FLORHAM PARK, N.J. (CBSNewYork/AP) — The New York Jets are not increasing prices for their season ticket holders for the 2015 season.

The team is notifying its season ticket holders via email on Wednesday that the prices will remain the same: $50 at the low end, $162.50 at the high end. That will average about $114 per ticket at MetLife Stadium, and does not include club seats.

Last season, the Jets ranked sixth in the NFL in average ticket price.

“After considering many factors, we determined to keep season ticket prices unchanged for the 2015 season,” Jets President Neil Glat said Tuesday.

The Jets are expanding the use of variable pricing, which assigns a different cost to individual games, but will not affect season ticket prices. There will be three tiers: preseason, marquee and in-between. Which regular-season matches fall into the marquee category will be determined once the NFL schedule is released during the spring.

In 2015, the Jets will host each of the AFC East opponents — Buffalo, New England and Miami — plus Jacksonville, Tennessee, Philadelphia, Washington and Cleveland.

Also expanding will be the team’s rewards program it introduced last season that allowed some fans to perform the J-E-T-S chant on the field, or watch a game in a suite with owner Woody Johnson. Jets fans were able to use digital ticket cards for stadium entry and awards in 2014, something Glat said has drawn interest from other NFL clubs and teams in other sports.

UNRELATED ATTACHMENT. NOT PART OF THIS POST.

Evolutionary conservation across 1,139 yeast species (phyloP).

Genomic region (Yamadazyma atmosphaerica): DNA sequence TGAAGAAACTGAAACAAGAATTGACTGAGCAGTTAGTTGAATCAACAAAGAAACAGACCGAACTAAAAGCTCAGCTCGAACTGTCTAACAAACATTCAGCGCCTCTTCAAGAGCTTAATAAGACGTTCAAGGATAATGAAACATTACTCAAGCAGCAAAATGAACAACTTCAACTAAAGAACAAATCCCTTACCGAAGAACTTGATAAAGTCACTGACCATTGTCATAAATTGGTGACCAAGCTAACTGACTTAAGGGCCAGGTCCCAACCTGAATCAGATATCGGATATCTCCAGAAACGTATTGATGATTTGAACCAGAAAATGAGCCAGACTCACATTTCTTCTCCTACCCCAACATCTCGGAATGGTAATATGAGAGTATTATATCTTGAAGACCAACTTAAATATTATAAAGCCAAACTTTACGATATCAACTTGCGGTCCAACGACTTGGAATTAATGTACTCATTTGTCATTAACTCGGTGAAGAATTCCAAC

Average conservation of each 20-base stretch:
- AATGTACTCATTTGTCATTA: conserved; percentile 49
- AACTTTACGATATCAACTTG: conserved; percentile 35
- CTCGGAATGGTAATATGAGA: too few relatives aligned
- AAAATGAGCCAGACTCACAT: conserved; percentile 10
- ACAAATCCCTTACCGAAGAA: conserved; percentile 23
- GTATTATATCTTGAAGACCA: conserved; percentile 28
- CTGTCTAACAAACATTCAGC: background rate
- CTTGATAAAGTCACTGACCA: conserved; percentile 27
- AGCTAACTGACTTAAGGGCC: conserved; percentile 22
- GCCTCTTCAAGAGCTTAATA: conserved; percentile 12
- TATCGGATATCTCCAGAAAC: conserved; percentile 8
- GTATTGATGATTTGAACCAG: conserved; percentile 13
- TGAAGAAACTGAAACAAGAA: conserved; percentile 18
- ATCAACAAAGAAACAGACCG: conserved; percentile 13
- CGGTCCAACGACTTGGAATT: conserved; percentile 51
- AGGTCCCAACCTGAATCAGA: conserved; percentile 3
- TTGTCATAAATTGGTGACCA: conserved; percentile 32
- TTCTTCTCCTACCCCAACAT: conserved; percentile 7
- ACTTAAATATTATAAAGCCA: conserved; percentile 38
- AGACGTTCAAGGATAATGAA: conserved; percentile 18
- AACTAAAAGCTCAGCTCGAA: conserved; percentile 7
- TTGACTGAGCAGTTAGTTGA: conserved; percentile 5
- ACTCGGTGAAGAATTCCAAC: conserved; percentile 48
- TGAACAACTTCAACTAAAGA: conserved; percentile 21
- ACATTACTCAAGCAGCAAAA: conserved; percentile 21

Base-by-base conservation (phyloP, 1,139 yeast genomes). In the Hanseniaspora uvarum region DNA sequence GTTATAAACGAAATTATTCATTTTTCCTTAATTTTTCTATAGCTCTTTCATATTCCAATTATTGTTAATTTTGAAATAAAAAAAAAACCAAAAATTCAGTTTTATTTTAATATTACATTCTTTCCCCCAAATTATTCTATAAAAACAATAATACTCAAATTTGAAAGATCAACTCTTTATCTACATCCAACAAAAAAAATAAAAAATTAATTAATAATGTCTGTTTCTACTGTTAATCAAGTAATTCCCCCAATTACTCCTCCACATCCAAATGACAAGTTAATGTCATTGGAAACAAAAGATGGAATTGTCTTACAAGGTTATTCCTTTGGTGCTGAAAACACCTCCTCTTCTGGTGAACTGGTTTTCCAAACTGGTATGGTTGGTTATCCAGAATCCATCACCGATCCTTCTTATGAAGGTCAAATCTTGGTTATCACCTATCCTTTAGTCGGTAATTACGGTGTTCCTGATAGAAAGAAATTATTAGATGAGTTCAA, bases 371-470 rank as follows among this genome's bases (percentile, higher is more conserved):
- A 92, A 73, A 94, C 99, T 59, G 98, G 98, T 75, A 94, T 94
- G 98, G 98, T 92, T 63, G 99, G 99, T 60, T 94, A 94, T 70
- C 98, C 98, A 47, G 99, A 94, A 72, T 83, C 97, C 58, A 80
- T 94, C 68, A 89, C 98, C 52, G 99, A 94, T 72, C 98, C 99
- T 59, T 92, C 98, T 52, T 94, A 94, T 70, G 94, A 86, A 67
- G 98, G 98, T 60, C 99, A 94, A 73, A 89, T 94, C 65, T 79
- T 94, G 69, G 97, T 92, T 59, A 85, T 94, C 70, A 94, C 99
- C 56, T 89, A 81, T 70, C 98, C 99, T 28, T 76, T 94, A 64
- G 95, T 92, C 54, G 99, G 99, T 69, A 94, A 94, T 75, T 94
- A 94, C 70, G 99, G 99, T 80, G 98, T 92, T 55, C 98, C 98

Johnson said in a letter to season ticket holders that the Jets “want MetLife Stadium to be a fearsome place to play.”

The Jets raised their season ticket prices in 2014; over the past four years, the cost has gone up once. Certain sections of MetLife Stadium have had the prices lowered in three of the last four years.

New York went 4-12 last season and missed the playoffs for the fourth consecutive time.

(TM and © Copyright 2015 CBS Radio Inc. and its relevant subsidiaries. CBS RADIO and EYE Logo TM and Copyright 2015 CBS Broadcasting Inc. Used under license. All Rights Reserved. This material may not be published, broadcast, rewritten, or redistributed. The Associated Press contributed to this report.)


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